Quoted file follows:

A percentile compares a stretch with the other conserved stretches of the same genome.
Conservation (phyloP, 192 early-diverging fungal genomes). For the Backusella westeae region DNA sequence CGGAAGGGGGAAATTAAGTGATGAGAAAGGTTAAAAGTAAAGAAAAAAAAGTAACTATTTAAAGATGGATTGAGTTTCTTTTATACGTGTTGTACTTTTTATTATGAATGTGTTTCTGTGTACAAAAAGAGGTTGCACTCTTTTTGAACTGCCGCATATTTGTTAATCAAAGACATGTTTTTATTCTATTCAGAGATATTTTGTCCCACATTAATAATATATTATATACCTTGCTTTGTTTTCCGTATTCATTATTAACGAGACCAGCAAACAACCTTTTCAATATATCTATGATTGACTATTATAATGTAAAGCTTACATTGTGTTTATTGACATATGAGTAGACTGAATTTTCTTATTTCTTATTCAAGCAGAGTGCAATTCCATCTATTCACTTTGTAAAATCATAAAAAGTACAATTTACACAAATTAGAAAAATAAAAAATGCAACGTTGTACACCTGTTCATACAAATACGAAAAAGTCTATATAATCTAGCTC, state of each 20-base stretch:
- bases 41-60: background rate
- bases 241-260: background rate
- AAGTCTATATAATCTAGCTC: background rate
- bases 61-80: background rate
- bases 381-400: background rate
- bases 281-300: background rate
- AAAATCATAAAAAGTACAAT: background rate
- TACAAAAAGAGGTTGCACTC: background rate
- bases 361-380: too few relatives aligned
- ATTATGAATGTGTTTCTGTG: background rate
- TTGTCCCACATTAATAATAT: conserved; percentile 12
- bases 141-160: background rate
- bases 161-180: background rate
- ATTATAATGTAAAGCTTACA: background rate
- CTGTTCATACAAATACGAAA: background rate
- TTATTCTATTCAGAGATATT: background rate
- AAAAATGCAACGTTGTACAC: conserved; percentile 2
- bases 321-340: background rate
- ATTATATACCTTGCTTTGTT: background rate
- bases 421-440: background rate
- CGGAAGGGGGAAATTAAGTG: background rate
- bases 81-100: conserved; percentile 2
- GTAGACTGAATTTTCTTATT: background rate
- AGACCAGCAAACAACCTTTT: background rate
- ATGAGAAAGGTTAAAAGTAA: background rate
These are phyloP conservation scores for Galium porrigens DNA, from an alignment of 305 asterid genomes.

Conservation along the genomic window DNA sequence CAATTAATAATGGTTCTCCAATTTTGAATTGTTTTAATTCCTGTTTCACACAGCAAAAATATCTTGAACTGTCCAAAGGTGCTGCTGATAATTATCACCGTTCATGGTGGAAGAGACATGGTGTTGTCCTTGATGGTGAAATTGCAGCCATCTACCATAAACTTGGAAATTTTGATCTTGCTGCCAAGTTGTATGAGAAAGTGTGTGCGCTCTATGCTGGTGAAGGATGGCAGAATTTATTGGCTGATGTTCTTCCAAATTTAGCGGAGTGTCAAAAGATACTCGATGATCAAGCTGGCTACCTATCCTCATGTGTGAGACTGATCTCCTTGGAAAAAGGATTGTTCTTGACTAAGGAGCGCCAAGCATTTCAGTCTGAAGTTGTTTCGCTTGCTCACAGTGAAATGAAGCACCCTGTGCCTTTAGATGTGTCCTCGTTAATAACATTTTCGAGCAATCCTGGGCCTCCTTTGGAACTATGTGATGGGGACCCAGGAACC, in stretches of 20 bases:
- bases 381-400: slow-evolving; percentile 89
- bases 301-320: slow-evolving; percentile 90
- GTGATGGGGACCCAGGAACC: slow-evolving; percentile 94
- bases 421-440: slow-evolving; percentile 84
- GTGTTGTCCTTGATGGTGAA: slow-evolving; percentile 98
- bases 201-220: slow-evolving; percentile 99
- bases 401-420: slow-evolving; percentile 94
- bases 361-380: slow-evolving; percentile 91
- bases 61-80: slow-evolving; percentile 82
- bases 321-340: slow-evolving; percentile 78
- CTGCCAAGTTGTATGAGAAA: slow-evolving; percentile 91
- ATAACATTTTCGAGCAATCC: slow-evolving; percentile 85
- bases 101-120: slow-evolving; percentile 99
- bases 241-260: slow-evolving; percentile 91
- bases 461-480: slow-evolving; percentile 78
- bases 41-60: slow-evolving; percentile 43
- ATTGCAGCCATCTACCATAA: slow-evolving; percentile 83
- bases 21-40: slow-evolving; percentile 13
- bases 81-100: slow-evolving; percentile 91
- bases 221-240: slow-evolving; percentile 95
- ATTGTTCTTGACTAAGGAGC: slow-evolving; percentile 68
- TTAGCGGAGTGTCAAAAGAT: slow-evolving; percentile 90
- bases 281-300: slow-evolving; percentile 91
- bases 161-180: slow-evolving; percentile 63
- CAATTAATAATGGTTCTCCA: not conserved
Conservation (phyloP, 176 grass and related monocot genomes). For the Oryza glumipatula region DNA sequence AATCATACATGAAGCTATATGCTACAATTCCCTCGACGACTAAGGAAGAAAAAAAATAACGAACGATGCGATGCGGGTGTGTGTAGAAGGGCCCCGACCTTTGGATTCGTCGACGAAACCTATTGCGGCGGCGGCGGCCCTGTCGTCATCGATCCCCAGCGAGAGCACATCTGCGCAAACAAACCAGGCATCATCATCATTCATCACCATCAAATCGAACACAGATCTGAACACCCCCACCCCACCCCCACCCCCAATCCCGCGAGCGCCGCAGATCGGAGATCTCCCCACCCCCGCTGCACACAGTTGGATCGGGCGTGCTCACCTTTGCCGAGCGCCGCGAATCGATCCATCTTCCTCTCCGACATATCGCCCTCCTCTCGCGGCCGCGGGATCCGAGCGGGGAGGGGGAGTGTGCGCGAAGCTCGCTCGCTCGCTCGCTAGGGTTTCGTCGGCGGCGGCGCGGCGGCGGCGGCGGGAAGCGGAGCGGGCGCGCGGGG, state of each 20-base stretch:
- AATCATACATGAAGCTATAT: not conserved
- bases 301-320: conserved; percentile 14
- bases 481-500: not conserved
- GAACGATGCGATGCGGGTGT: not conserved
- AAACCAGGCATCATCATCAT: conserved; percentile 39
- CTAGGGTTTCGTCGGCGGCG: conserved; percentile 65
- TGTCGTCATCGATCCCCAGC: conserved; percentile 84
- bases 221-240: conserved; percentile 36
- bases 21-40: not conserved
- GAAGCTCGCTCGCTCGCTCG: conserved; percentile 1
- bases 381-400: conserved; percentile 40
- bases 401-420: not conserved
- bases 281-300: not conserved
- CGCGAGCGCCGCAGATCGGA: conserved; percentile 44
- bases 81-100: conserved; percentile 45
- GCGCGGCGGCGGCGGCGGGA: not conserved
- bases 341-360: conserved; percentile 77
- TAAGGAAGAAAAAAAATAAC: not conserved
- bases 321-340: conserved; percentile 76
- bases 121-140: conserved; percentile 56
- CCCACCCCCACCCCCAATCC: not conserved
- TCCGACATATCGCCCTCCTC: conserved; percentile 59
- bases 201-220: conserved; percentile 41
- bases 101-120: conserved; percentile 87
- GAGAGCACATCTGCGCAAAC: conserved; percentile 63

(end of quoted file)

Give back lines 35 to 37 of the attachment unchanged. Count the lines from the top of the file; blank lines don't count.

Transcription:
- bases 201-220: slow-evolving; percentile 99
- bases 401-420: slow-evolving; percentile 94
- bases 361-380: slow-evolving; percentile 91